Learning about service learning

By Nathan Ress and Carl Legg

Features Editor and Features Contributer

In an upcoming edition, the Griffin will be traveling with Campus Ministry to various service opportunities in the community. In preparation, the Griffin stopped into the Campus Ministry offices to get more information and diverse perspectives on the available service opportunities.

“There are so many entrances into campus ministry,” said Assistant Director of Campus Ministry Sarah Signorino. She went on to describe both domestic and international service trips available to students. Domestic trips are available to places such as Syracuse, New York City, Erie, Pennsylvania, and Saratoga Springs, while international trips are available to India, Poland, Jamaica, and Guatemala. Domestic trips usually last three days to a week, while international trips range from ten days to three weeks.

Signorino went on to add, “Our focus is on being with people.” As volunteers, Canisius students and faculty realize that they may not be able to make an incredibly drastic change in the lives of others in only a few days. However, the beauty is in being with the individuals, said Signorino. The opportunity is presented to the volunteer to make a meaningful relationship with another and to spend the time in personal reflection and service, deepening one’s spirituality.

Furthermore, Canisius offers many great internal spiritual opportunities. For example, there are numerous retreat opportunities offered through campus ministry. Potential options include the Ignis retreat for freshmen, the famously secret Kairos retreat, various women’s and men’s retreats, and an LGBTQ retreat, as well as longer-term retreats such as the spiritual exercises.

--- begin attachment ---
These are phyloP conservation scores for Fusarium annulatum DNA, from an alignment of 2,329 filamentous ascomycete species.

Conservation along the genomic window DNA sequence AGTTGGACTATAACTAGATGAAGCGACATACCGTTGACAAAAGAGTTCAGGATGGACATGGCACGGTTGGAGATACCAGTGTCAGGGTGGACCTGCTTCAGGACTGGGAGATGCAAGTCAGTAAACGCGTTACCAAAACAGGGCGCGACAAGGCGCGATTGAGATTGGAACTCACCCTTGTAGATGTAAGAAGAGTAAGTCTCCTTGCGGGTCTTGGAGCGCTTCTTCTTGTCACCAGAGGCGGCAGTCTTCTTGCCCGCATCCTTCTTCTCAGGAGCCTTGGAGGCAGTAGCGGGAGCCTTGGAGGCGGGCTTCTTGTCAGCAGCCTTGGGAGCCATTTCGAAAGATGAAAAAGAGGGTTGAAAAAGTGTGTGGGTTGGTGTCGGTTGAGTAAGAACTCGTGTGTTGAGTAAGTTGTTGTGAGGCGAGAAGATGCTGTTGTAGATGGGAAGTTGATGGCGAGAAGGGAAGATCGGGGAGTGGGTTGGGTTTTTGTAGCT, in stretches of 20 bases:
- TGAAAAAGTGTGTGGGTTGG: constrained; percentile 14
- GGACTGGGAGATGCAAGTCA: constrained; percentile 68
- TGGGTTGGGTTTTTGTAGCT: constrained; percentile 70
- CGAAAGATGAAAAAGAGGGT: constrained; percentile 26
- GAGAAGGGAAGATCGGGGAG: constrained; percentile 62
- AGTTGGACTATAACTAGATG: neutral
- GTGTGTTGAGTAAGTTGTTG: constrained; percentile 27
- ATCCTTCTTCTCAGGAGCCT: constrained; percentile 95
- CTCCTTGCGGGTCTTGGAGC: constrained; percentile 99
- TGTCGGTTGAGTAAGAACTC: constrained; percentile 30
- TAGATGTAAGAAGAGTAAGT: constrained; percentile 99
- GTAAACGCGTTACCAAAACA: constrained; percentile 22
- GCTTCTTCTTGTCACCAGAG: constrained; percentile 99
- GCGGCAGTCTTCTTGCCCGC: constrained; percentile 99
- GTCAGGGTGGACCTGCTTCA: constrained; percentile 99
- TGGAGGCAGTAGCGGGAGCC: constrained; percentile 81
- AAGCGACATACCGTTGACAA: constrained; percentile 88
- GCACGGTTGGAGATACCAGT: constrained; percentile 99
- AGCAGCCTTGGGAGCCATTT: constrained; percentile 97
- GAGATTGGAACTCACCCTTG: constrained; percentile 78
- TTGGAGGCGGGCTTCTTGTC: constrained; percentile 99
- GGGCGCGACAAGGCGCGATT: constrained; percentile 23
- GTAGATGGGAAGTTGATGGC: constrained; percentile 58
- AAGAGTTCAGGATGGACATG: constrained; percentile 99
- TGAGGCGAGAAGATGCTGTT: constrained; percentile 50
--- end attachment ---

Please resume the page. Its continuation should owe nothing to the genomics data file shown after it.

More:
If a student doesn’t have the time to devote to a long-term ministry such as a service trip or retreat there are an even greater number of local Buffalo service options. These service opportunities are headed by Joe Van Volkenburg, the self-described opposite of Signorino, she being an organized type and he being more a leader of the troops. Van Volkenburg spearheads such volunteer projects as the Burrito Service Project, St. Luke’s Mission of Mercy, South Buffalo Community Table, and Meals on Wheels. These service opportunities are much less of a time commitment, often leaving directly from Van Volkenburg’s office and lasting anywhere from thirty minutes to a couple of hours.

These smaller service operations work in conjunction with local organizations and focus on the corporal works of mercy such as “feed the hungry” and “clothe the naked.” They are direct interactions with and beside those in need in Buffalo, within Canisius’ own community. As such, the experiences, though potentially brief, are all the more meaningful and memorable.

Additionally, the Ignatian Family Teach-In for Justice will take place November 12-14 in Washington, D.C. The teach-in will feature Father Greg Boyle, S.J., talking about his book and service at Homeboy Industries in Los Angeles, California. Finally, and in the near future, there is the upcoming Canisius Community Day on October 1. This will bring the entire Canisius community together in local service. It is a bastion of the Canisius experience and a well-cherished experience.

All of these are examples of potential service opportunities at Canisius. As promised, dear reader, the Griffin will be following up with a more in-depth report on a few of these local service opportunities, offering a firsthand account of what it is to be a Griff in service.



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